40 Degrees Uphill: Gripper TBM Completes Second Tunnel for Limmern Hydropower Plant
Apr 29, 2013
In March 2013 a tunnel boring machine from Herrenknecht successfully completed excavation of the second headrace tunnel for the new pumped storage power plant at Limmern (Switzerland). Equipped with a new safety concept for securing the machine, the Gripper TBM was able to cope with the 40 degree gradient of the two tunnels without incident.
A Herrenknecht Gripper TBM (Ø 5,200 mm) bored two 1,030 meter long headrace tunnels through hard rock, connecting the upper reservoir to the machine hall cavern. With the breakthrough of the second tunnel on March 13, 2013 another key milestone in the major project »Linthal 2015« was reached. Linthal is expected to commence operations in 2015 as the currently largest hydroelectric power project in Switzerland. In cooperation with the construction company, Swiss firm Marti Tunnelbau AG, the engineers from Herrenknecht AG developed a solution for safe tunnelling at a gradient of 40 degrees.
The machine drove two 1,030 meter long headrace tunnels from the underground cavern for the pump turbines (1,700 m above sea level) up to the 600 meters higher service chamber on the shores of the Muttsee lake. The tunnel route runs predominantly through Quintner limestone at depths of up to 565 meters. The Gripper TBM had to cut through rock strengths of up to 120 MPa. A route gradient of 40 degrees (equivalent to 84.7 percent) was a special challenge for the machine technology, the workers on site and the planning team. In both tunnels the specialists from Marti Tunnelbau AG had to pass through the Mörtalbruch fault zone. Complex supporting and rock stabilization measures slowed the advance but assured the final success of the project.
40 degrees uphill: tunnelling under extreme conditions.
The immense gradient called for an extremely reliable safety concept to hold the machine securely in place during tunnelling. At all costs it had to be ensured that the TBM could not slip back when the grippers were moved. For the Linthal project the construction company Marti Tunnelbau AG and Herrenknecht AG developed a double anti-reverse lock with full back-up redundancy of the available bracing levels for the 130 meter long and 800 tonne TBM. This significantly increased safety for man, machine and structure: in all operating states (advance, standstill or regripping) there were always at least two of three locking systems independently braced against the mountain. The anti-reversing locking systems worked mechanically on the basis of a self-locking toggle lever (automatic mechanical wedging). This meant that even in the case of a failure in the energy supply and the hydraulic systems the necessary bracing of the machine against the mountain was assured.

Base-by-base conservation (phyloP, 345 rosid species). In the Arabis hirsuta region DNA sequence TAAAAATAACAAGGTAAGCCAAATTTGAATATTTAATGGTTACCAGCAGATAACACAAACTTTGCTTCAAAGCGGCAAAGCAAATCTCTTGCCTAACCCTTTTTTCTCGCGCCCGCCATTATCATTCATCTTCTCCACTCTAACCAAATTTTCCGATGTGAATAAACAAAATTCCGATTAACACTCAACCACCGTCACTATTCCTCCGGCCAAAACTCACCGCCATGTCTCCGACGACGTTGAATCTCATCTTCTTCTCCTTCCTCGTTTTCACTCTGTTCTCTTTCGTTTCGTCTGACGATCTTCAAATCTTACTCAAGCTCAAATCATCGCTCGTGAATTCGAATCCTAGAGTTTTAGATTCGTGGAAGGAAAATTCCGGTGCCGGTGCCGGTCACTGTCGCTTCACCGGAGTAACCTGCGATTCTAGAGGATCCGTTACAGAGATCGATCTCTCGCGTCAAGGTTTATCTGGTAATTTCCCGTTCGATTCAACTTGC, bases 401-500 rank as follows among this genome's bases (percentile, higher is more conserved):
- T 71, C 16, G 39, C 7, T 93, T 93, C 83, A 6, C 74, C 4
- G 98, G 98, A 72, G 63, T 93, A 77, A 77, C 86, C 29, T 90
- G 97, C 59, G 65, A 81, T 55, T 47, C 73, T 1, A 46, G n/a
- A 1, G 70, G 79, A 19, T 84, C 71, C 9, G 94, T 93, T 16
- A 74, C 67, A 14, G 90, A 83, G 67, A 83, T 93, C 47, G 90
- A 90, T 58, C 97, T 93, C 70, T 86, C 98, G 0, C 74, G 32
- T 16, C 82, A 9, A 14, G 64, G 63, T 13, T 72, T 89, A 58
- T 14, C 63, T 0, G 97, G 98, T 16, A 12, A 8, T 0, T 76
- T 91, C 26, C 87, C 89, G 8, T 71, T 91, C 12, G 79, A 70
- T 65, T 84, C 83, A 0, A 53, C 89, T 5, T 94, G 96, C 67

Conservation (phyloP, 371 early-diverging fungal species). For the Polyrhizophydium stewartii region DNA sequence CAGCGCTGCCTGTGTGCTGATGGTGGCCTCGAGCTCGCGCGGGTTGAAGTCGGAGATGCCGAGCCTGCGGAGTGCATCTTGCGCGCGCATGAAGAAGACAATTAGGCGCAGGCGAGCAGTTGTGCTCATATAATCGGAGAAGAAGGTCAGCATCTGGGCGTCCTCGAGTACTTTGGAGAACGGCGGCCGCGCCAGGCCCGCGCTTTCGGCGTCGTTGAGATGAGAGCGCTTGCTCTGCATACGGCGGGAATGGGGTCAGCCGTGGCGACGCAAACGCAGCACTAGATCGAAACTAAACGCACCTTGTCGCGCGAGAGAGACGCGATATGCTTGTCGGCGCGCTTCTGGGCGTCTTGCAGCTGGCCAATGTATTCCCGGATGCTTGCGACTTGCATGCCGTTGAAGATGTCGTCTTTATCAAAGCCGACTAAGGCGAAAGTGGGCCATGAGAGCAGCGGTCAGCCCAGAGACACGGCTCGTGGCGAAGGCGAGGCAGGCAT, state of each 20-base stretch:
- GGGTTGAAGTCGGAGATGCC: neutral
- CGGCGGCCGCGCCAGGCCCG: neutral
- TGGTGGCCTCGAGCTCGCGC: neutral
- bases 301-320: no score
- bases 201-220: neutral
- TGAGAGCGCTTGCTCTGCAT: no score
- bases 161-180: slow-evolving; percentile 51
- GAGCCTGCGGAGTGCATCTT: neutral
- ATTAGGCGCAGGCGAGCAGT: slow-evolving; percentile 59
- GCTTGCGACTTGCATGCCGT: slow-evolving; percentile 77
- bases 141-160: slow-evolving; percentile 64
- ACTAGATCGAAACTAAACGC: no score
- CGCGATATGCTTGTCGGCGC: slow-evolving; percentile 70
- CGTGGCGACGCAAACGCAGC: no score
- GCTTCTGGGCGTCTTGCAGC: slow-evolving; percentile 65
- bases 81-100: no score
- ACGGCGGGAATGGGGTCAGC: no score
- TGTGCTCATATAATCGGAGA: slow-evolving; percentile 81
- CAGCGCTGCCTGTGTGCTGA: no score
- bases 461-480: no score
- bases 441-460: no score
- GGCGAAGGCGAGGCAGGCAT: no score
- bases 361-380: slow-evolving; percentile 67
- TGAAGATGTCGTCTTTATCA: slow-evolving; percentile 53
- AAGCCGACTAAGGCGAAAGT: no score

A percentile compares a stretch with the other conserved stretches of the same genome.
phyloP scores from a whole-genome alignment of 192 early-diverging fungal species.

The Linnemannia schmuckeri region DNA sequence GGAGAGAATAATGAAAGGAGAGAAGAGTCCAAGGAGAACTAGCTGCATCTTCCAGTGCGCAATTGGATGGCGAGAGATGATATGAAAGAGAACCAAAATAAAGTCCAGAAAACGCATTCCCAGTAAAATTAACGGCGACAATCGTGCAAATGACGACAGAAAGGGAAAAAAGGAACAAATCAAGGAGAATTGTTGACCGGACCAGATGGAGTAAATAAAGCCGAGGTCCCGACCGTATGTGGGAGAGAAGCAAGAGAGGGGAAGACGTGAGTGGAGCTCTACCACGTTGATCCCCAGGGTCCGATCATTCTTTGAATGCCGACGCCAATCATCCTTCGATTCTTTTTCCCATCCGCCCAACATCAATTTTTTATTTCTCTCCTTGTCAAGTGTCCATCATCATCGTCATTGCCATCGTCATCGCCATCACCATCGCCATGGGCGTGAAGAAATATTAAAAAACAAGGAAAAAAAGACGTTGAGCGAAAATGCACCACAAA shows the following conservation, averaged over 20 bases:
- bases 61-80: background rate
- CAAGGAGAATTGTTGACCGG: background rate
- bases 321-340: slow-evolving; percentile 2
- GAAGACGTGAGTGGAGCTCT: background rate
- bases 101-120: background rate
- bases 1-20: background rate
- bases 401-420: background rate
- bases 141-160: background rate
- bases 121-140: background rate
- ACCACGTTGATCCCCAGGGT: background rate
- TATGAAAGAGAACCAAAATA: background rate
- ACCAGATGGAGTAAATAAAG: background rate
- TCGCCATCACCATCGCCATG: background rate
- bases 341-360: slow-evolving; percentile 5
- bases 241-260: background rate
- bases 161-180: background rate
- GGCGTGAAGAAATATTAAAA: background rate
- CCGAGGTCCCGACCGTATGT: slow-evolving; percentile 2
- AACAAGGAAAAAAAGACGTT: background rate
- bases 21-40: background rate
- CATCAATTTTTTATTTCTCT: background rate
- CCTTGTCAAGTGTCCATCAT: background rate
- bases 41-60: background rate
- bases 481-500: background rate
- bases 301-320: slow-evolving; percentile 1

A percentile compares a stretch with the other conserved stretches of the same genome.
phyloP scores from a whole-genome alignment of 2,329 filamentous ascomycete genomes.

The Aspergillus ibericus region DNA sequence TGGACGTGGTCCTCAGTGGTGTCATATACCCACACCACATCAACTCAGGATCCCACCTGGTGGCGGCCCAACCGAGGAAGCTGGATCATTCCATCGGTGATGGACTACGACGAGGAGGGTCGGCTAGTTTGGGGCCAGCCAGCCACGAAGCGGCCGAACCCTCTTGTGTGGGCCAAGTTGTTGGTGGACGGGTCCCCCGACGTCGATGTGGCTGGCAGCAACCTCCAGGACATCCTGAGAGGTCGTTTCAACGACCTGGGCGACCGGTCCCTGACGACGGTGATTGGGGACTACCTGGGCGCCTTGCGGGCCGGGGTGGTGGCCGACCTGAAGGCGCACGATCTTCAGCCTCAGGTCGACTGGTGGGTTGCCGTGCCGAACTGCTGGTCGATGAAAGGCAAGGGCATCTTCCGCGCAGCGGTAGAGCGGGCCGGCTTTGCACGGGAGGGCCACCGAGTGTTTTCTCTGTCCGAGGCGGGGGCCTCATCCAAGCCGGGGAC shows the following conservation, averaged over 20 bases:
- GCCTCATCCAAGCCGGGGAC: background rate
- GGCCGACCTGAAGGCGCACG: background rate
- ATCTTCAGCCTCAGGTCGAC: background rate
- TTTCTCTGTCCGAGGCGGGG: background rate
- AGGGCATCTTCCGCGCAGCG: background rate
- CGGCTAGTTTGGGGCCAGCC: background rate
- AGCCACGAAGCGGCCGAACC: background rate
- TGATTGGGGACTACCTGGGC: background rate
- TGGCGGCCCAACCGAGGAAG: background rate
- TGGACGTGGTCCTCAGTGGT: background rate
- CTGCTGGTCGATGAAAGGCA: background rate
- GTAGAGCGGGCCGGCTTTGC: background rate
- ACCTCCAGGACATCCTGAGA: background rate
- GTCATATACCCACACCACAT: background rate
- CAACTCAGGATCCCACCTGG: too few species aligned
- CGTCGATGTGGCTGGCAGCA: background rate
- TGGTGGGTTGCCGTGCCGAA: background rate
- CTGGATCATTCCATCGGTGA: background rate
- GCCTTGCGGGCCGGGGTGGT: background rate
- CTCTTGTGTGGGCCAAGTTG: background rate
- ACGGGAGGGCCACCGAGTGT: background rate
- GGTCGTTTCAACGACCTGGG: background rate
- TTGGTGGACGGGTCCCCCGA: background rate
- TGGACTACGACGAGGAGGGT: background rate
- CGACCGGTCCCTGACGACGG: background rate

In November 2010 the Herrenknecht Gripper TBM began driving the first tunnel and completed it in October 2011 after best performances of up to 130 meters per week. Then the TBM cutterhead was disassembled and the back-up pulled back through the pressure shaft and made ready to go again. From February 2012 the TBM bored its way through the second tube and was still able to achieve a weekly best performance of 133 meters at the end of the tunnel in mid March 2013.
Pumped storage power plants: gigantic stores for clean energy.
The Muttsee, Tierfehd and Linthal (Canton of Glarus, Eastern Switzerland) hydroelectric power plants of Kraftwerke Linth-Limmern AG currently generate a total of 480 MW of clean energy. As part of the »Linthal 2015« project, the new Limmern pumped-storage plant will raise the capacity by 1,000 MW. Construction of the new power station is being carried out by the consortium ARGE Kraftwerk Limmern under the leadership of contractor Marti Tunnelbau AG.
Pumped storage power plants act as gigantic energy stores. They compensate for fluctuations in the power grid and ensure security of supply in the expansion of renewable energy sources. Immediately more power is available in the grid than is needed, the pumps of the new Limmern power station will pump water from the lower Limmernsee lake to the upper Muttsee lake. At peak hours, the water flows back to Limmernsee lake through two headrace tunnels to the pump turbines, which then generate environmentally friendly electricity.
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